Avoiding Stereotypes in Your Advertising
“Have you ever seen an ad for a car brand where the woman is driving?”
This question had been bothering me recently, so I decided to ask my colleagues. I was careful to mention that I didn’t mean the gimmicky “person gets out of sports car to reveal it’s actually a sexy/elderly woman driving the car” type of ad, but the generic “driving down a winding road, changing gears and imagining the future or arriving home with new car to excited husband and kids” type of ad.
Let’s be honest, if an ad advertising a car features a woman she’s (more often than not) the passenger, the onlooker or the sexy car-feeler. She’s hardly ever the regular, boring car driver. And it’s not that there aren’t enough women driving to be considered the target market for car brands. After all, there’s an entire car insurance company whose core target market is female drivers.
Of course, it’s not just car brands that are guilty of relying on age-old stereotypes to push their products. Even today, many ads still push outdated perceptions that no one notices until the ad is flighted and then consequently pulled due to the backlash.
As a brand, it’s easy to make the mistake of never updating your brand strategy to include your developing audience and their evolving needs. But it’s 2018 - your audience will no longer accept excuses and offending them is expensive.
So, before you get started on your next big campaign, here are a few guidelines for avoiding stereotypes in your advertising.
Segment, don’t box, your market
Segmenting your target market in your marketing plan is important, specifically when segmenting your market according to demographic, location, preferences etc. It’s difficult to develop one message for all your consumers so segmenting your market simply makes it easier to develop specific messages that resonate with certain consumers within your target market. But this doesn’t mean boxing people and relying on your own assumptions about them. Analyse your target market’s needs so that you can understand them and not so that you can exploit or ridicule them. Always aim to understand how your market has changed over time, what they value, and how their environment is changing.
Don’t ignore the history
This is one of the biggest mistakes brands and advertisers make when advertising to a target market they don’t understand. Marginalised groups are victims of years of oppression so if your audience forms part of (or your ad includes) a marginalised group (such as women, people of colour, LGBTQIA community etc.) then you need to be sensitive to their particular issues. Understand the history of stereotypes - and if your ad relies on any of them, particularly in a way that has hurt that group of people before, then scrap it.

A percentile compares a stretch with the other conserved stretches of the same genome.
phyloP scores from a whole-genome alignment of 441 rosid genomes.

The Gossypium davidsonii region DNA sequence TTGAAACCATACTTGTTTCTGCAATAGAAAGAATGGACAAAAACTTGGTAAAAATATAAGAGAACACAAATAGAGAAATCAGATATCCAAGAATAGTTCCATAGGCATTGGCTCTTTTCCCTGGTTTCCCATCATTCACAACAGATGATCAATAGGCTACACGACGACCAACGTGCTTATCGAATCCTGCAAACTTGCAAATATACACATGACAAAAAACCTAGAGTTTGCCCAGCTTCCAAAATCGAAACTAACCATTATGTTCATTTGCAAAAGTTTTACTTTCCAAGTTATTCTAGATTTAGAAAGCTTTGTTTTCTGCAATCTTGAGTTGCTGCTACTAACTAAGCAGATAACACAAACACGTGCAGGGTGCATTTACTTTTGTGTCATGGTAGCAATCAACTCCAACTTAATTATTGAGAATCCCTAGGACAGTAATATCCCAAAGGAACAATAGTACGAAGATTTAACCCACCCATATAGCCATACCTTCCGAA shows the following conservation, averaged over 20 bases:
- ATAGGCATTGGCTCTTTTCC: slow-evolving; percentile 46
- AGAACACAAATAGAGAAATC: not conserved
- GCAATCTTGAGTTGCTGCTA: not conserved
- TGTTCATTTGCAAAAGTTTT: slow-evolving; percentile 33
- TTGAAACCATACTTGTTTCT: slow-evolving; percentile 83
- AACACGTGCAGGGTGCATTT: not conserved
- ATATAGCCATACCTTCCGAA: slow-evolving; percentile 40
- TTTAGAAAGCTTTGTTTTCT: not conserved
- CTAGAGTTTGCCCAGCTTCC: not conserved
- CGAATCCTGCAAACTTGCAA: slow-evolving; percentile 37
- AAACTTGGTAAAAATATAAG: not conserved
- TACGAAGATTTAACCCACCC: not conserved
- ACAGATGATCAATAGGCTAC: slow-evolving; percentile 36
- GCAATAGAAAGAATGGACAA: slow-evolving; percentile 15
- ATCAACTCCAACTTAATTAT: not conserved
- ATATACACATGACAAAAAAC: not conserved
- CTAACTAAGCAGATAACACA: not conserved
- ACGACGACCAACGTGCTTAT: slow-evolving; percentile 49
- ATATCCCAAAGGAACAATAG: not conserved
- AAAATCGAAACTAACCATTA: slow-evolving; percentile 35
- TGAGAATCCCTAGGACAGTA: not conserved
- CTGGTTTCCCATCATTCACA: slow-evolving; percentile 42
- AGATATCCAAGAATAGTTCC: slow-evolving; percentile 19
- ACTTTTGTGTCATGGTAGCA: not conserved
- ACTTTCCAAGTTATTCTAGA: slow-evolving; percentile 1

Check social media regularly
People take to social media to talk about everything from politics to fashion. Checking in on what people are talking about should give you a good idea of how they feel about the current political climate or the latest ad. Don’t just look at the latest trending hashtag, actually plug into the conversations. This will help you understand which issues are too sensitive to address and also give you a chance to learn from other brands’ mistakes (because people are definitely calling out problematic brands and their ads on social media).
Hire a diverse team of creatives
Honestly, if no one in your team looks the way your primary target market does then you have no business targeting that market. And even if your primary target market is straight white males, having a diverse team of creatives that includes people from marginalised groups, will help ensure that you don’t flight ads that are offensive. If everyone on your team looks the same, there’s the risk that they might have the same assumptions and not have the sense to stop an idea before it’s turned into an offensive campaign.
Run your idea past others
Don’t just make decisions at the top and think your own (or your top level management’s) ideas are the beginning and end of your brand. Run the campaign idea past as many people in your company as possible (whether they work directly with the brand or not). Even if one person thinks it’s a bad idea - investigate it.
You would think that no one would need this advice this far into the world’s existence, but stereotyping in adverting is a mistake many brands still make - often, and sometimes without even meaning to. A lot of the time it’s simply because there isn’t enough diversity in the company, awareness around issues or enough of a critical analysis around the target market. Just taking the time to ask “is this offensive?” could help avoid paying the price for offending the ever-connected consumer.